Sample collection


Close attention must be paid to all aspects of sample collection, handling and storage, to ensure the most accurate clinical pathologic results. This section provides general guidelines and recommendations for optimally collecting and submitting blood samples for clinical pathologic testing. More detailed information on specific recommendations for individual tests can be found under related sections (hematology, hemostasis, urinalysis, chemistry, cytology) and under each test result. This information includes the effects of controllable preanalytical variables such as how you collect, handle and store the sample before submission to the laboratory. Note that this page refers to blood samples, but some chemistry tests can also be performed in ocular fluids.

Collection of blood

  • Blood collection tubes

    Blood collection tubes

    Clean venipuncture is essential to minimize artifactual changes in the results.  Blood should flow freely with minimal interruptions during collection. This is particularly important for hemostasis testing.

  • Anticoagulant
    • Hematology: EDTA is preferred. Always submit a freshly made blood smear (preferably unstained) to optimize examination of red blood cell, white blood cell and platelet morphologic features.
    • Hemostasis: Citrate anticoagulant (blue top) is optimal for coagulation assays, whereas EDTA is required for platelet counts. Strict attention must be paid to collection (correct volume, clean venipuncture as detailed more in the related section).
    • Urinalysis: Samples should be collected into sterile containers. Plastic non-anticoagulant tubes should be avoided (contains crystalline material which introduces artifact); glass non anticoagulant tubes (red top) are fine.
    • Chemistry: Either non-anticoagulant (red top) or heparin anticoagulant (green top can be used). Results from the two differ (e.g. total protein and potassium are higher in plasma and serum, respectively), hence the same sample should be used if monitoring a patient sequentially.
    • Cytology: For fluid specimens (e.g. body cavity fluids), EDTA is preferred (preserves morphologic features). As indicated above, freshly made smears (with details provided regarding the type of smear, i.e. unconcentrated or direct or concentrated/centrifuged or sediment) should be provided with the EDTA. A non-anticoagulant tube can be used as well if culture is anticipated or if chemistry tests are warranted (e.g. measurement of bilirubin in a suspected bile duct rupture). If the fluid is hemorrhagic, collection into  a red top will help distinguish between acute hemorrhage (or a splenic tap for abdominal fluid), which will clot, and pre-existing hemorrhage, which will not clot (blood defibrinates rapidly in body cavities).

Handling and storage

Samples should be handled appropriately after collection

  • Separation: For hemostasis and chemistry testing, the plasma or serum should be separated from cells as soon as possible after sample collection. For serum, this involves allowing the sample to clot (for serum) and centrifuging the sample to separate out the blood components. This can take a while in large animals (horses, ruminants), so rimming of the tube (inserting a wooden stick around the edges to separate the clot from the tube) may help facilitate clotting, which can take up to 30 minutes. The serum or plasma should be separated from cells and placed into a new clot (no anticoagulant) tube, which should labeled as “plasma” or “serum”.  Corvac or serum separator tubes can be used (the gel facilitates separation of serum after centrifugation), but if they are old or damaged, the silicon may allow cellular constituents to leak through into the serum after centrifugation or may allow cells to metabolize glucose, therefore it is best if the serum is still removed and placed into a new clot tube.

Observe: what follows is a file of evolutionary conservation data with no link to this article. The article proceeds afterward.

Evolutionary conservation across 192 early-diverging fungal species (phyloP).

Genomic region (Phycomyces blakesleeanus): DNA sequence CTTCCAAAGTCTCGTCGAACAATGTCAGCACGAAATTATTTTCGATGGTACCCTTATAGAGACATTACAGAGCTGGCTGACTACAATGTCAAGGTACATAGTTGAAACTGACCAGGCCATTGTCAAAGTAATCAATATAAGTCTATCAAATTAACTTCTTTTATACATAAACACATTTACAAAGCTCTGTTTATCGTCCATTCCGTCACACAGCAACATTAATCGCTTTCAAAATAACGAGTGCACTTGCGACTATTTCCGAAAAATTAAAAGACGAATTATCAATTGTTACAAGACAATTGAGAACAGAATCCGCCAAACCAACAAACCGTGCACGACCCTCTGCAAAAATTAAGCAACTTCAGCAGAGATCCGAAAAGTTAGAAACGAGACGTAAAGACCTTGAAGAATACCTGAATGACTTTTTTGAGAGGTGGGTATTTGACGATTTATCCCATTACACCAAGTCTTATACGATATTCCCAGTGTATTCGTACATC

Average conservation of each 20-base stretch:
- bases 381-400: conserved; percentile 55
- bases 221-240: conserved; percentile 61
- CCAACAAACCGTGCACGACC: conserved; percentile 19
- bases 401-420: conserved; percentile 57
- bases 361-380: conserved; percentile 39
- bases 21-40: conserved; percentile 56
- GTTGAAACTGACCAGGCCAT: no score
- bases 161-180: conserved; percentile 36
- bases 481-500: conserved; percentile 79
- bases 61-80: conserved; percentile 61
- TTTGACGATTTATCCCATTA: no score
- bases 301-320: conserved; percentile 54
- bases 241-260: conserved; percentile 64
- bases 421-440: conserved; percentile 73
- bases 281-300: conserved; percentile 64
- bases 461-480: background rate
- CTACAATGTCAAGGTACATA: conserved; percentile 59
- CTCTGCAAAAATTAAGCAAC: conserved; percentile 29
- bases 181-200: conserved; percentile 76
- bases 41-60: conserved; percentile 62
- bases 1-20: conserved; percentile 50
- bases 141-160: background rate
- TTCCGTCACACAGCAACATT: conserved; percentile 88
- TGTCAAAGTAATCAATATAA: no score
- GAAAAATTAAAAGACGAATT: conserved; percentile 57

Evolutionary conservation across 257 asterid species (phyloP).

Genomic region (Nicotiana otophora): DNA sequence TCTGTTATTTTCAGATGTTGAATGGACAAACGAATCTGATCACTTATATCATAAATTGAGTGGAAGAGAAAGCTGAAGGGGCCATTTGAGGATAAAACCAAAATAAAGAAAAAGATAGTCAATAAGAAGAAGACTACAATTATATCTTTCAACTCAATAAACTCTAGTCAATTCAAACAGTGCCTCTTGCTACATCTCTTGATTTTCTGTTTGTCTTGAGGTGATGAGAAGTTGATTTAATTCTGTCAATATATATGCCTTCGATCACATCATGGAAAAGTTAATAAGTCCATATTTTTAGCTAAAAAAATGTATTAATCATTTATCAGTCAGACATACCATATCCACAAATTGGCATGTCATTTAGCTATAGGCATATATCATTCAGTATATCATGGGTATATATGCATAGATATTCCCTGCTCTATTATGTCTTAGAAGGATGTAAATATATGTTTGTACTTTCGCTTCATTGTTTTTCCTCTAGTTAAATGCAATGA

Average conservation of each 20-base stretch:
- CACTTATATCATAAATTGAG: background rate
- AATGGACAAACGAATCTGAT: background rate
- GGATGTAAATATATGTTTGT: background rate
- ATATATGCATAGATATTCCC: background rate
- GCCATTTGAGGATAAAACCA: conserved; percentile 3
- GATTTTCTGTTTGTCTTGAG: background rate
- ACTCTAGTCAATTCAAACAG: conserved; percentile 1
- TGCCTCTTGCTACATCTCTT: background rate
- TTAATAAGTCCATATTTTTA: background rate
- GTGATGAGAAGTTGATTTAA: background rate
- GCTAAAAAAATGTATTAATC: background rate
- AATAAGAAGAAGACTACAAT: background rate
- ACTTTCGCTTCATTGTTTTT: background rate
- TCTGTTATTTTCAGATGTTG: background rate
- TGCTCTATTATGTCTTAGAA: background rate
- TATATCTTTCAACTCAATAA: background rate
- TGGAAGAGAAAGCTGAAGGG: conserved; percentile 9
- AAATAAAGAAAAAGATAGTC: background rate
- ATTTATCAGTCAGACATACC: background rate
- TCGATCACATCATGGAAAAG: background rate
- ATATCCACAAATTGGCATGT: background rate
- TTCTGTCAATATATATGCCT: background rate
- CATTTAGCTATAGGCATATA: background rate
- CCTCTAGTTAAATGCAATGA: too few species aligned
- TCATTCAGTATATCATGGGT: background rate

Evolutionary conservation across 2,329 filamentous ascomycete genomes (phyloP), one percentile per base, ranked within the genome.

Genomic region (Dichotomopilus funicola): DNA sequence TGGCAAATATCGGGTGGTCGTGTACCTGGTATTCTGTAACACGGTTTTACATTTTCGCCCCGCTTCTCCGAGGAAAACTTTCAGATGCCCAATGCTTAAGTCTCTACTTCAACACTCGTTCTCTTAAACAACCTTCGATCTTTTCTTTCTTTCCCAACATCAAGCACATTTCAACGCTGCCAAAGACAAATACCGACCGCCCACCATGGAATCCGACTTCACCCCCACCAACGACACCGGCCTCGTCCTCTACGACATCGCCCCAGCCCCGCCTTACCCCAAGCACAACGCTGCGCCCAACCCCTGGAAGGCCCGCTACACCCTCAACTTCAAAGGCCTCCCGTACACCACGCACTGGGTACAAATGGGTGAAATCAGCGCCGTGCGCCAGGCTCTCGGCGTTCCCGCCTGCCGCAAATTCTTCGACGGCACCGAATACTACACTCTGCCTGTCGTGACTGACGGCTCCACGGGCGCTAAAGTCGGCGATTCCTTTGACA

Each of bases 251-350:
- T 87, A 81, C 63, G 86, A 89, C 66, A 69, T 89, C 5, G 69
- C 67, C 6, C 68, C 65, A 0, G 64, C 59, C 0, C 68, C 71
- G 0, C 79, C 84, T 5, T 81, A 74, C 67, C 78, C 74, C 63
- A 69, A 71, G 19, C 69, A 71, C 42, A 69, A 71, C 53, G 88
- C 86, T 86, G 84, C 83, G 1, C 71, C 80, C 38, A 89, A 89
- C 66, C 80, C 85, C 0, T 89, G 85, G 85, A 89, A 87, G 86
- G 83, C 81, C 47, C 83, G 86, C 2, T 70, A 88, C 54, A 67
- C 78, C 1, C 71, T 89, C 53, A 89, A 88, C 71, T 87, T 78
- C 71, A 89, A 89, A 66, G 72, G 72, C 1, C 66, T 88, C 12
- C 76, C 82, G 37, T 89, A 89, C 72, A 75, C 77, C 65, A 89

• Labeling: All body fluid samples taken from a patient should be correctly labeled with the patient name or identification and the type of specimen (e.g. serum, plasma, synovial fluid, peritoneal fluid).
  • Storage: All fluid samples should be stored at 4°C until submission. In contrast, slides should not be refrigerated (the cells lyse with storage).


  • Label properly: Make sure all tubes and slides are labeled with patient identification and the contents (e.g. blood, urine).
  • Package appropriately: Make sure the samples are protected from breakage. Cardboard slide boxes frequently break during transit, so if you are using them, wrapping them in bubble wrap or other cushioning material will protect them.
  • Add cool packs: Ship fluid samples on cool packs. The samples should not be in direct contact with the cool pack, but wrapped in paper towels. Direct contact of cells with an ice pack will cause freezing of the sample and cell lysis.
  • Avoid formalin: Do not ship formalin containers in the same package as the slides or tubes. Formalin readily leaks out of containers and affects the quality of the samples.
  • Ship ASAP: The quicker the sample gets to the laboratory, the fewer the false changes in results due to storage.
  • Provide a good history: This includes signalment (species, age, breed, sex of patient), history that may be relevant (e.g. travel, access to toxins, current medications), pertinent clinical signs (e.g. epistaxis) and, for cytology, a good description of the aspirated lesions (including imaging findings), e.g. multiple hypoechoic masses in the liver.

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